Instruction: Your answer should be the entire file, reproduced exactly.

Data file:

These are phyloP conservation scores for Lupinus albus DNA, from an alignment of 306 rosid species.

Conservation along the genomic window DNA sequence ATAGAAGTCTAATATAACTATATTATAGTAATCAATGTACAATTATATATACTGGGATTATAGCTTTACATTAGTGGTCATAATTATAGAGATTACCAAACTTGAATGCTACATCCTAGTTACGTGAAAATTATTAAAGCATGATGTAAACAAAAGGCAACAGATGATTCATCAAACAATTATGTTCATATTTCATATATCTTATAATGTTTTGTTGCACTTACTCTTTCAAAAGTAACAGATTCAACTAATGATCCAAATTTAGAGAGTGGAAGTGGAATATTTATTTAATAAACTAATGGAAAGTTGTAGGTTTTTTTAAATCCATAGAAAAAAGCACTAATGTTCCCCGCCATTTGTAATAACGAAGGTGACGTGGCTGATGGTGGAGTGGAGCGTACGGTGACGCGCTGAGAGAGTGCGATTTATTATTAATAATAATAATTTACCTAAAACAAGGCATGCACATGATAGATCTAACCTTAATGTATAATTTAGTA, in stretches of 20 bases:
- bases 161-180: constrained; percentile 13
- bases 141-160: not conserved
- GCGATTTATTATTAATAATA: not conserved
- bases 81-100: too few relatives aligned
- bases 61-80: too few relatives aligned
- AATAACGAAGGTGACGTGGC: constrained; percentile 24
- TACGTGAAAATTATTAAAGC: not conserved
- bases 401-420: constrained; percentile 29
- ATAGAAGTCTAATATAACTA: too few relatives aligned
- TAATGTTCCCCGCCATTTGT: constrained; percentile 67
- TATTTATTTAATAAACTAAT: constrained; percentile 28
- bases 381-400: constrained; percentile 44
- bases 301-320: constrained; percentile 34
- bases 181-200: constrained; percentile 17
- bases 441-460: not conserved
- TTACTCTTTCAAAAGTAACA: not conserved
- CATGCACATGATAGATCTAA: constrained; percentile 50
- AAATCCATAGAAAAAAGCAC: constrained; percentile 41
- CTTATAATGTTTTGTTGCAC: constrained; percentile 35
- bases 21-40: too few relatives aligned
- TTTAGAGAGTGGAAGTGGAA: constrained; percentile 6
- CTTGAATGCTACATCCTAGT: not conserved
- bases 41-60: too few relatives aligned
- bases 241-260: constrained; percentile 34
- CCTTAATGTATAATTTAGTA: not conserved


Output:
These are phyloP conservation scores for Lupinus albus DNA, from an alignment of 306 rosid species.

Conservation along the genomic window DNA sequence ATAGAAGTCTAATATAACTATATTATAGTAATCAATGTACAATTATATATACTGGGATTATAGCTTTACATTAGTGGTCATAATTATAGAGATTACCAAACTTGAATGCTACATCCTAGTTACGTGAAAATTATTAAAGCATGATGTAAACAAAAGGCAACAGATGATTCATCAAACAATTATGTTCATATTTCATATATCTTATAATGTTTTGTTGCACTTACTCTTTCAAAAGTAACAGATTCAACTAATGATCCAAATTTAGAGAGTGGAAGTGGAATATTTATTTAATAAACTAATGGAAAGTTGTAGGTTTTTTTAAATCCATAGAAAAAAGCACTAATGTTCCCCGCCATTTGTAATAACGAAGGTGACGTGGCTGATGGTGGAGTGGAGCGTACGGTGACGCGCTGAGAGAGTGCGATTTATTATTAATAATAATAATTTACCTAAAACAAGGCATGCACATGATAGATCTAACCTTAATGTATAATTTAGTA, in stretches of 20 bases:
- bases 161-180: constrained; percentile 13
- bases 141-160: not conserved
- GCGATTTATTATTAATAATA: not conserved
- bases 81-100: too few relatives aligned
- bases 61-80: too few relatives aligned
- AATAACGAAGGTGACGTGGC: constrained; percentile 24
- TACGTGAAAATTATTAAAGC: not conserved
- bases 401-420: constrained; percentile 29
- ATAGAAGTCTAATATAACTA: too few relatives aligned
- TAATGTTCCCCGCCATTTGT: constrained; percentile 67
- TATTTATTTAATAAACTAAT: constrained; percentile 28
- bases 381-400: constrained; percentile 44
- bases 301-320: constrained; percentile 34
- bases 181-200: constrained; percentile 17
- bases 441-460: not conserved
- TTACTCTTTCAAAAGTAACA: not conserved
- CATGCACATGATAGATCTAA: constrained; percentile 50
- AAATCCATAGAAAAAAGCAC: constrained; percentile 41
- CTTATAATGTTTTGTTGCAC: constrained; percentile 35
- bases 21-40: too few relatives aligned
- TTTAGAGAGTGGAAGTGGAA: constrained; percentile 6
- CTTGAATGCTACATCCTAGT: not conserved
- bases 41-60: too few relatives aligned
- bases 241-260: constrained; percentile 34
- CCTTAATGTATAATTTAGTA: not conserved